Contested space in the Kasbah of Marrakech: place, modernity and discourse, the Kasbah of Marrakech 1985 to 2004

2018-08-17T16:24:23Z (GMT) by Peter Dyer
The Kasbah, in origin a late twelfth-century citadel, occupies within the walled city of Marrakech a sovereign territory defined by its historical and present administrative boundaries. It is proposed that the Kasbah has in the last two decades fragmented into a contested space in which the shifting dynamics of differing interpretations of cultural ownership have displaced traditional confrontations with modernity. It is argued that the displacements, ambiguities and ambivalence surrounding contesting interpretations of cultural ownership of urban space might be identified as a 'local modernity' (to be differentiated from the modernity closely identified with global economic centres such as New York, London or Tokyo, which may be characterized as world cities). Contested space in the Kasbah—as in any current urban situation—is so complex that this thesis is structured through selective analyses of representations of space, time, culture, authority and authenticity in the competing but overlapping claims of the discourse of cultural heritage, the academic discourse, the Palace discourse and the discourse of tourism. In analysing contested space in the Kasbah, discourse is understood as corresponding to Michel Foucault's interest in what is assumed to be self-evident, 'natural' and therefore outside time. The formation of each discourse is discussed in order to identify its origins and to question what is taken to be timeless or universal. Analysis of the contested ownership—cultural rather than economic—of space focuses on interpretations of key terms and concepts ('space', 'time', 'culture', 'authority' and 'authenticity') that are indicative of competing discursive claims.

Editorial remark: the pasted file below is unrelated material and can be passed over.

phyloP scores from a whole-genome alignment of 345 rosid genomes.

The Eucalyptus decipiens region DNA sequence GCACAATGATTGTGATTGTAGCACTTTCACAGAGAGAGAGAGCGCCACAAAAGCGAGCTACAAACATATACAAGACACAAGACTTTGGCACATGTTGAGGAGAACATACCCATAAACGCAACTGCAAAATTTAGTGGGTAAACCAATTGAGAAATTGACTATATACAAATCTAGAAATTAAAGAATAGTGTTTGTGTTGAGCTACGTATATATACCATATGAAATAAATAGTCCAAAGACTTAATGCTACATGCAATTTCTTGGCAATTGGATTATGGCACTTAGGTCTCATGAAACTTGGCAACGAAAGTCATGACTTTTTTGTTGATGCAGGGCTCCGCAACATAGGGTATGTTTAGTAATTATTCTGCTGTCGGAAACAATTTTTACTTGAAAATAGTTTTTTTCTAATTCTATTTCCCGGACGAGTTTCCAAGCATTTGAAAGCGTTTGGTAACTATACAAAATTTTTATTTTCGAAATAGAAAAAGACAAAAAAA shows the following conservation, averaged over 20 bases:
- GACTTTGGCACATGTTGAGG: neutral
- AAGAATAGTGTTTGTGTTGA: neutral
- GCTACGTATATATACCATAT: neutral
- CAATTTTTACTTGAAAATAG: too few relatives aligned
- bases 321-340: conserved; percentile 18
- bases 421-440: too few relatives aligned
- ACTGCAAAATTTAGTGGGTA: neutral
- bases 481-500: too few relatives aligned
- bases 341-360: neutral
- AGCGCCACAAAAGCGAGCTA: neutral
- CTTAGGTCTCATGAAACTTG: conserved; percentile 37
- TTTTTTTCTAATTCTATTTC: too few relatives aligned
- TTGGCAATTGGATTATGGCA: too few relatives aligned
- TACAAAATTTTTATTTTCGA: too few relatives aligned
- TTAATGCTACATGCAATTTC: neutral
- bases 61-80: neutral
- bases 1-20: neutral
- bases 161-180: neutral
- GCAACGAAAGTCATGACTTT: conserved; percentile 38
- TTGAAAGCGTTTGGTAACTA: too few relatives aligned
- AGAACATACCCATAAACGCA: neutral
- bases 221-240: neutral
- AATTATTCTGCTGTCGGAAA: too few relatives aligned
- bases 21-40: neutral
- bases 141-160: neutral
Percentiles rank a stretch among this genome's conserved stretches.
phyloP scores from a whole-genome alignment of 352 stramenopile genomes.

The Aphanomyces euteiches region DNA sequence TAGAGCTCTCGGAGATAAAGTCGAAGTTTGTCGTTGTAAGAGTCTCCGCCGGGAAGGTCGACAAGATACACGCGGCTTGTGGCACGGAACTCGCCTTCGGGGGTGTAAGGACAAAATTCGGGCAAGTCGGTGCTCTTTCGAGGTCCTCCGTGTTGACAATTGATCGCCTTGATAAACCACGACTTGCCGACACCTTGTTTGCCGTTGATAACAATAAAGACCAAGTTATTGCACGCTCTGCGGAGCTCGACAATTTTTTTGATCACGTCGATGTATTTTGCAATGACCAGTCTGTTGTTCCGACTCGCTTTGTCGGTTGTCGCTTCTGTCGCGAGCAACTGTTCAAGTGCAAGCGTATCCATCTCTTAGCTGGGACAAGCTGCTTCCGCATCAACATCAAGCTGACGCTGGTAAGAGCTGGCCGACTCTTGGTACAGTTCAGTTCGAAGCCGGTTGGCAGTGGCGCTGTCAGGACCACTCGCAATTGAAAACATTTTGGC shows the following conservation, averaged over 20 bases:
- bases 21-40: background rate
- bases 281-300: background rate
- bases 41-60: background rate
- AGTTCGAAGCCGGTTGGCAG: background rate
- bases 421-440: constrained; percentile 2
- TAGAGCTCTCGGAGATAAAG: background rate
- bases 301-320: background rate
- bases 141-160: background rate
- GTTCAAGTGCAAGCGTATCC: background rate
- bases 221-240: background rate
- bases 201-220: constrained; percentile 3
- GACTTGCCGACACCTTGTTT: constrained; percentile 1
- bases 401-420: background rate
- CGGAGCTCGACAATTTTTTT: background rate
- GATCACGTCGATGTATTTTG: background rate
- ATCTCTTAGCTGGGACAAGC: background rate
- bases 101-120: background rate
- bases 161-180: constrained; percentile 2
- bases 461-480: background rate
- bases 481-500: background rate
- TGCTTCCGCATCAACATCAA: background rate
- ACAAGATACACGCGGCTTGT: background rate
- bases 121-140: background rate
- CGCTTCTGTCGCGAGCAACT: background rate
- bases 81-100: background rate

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CC BY-NC-ND 4.0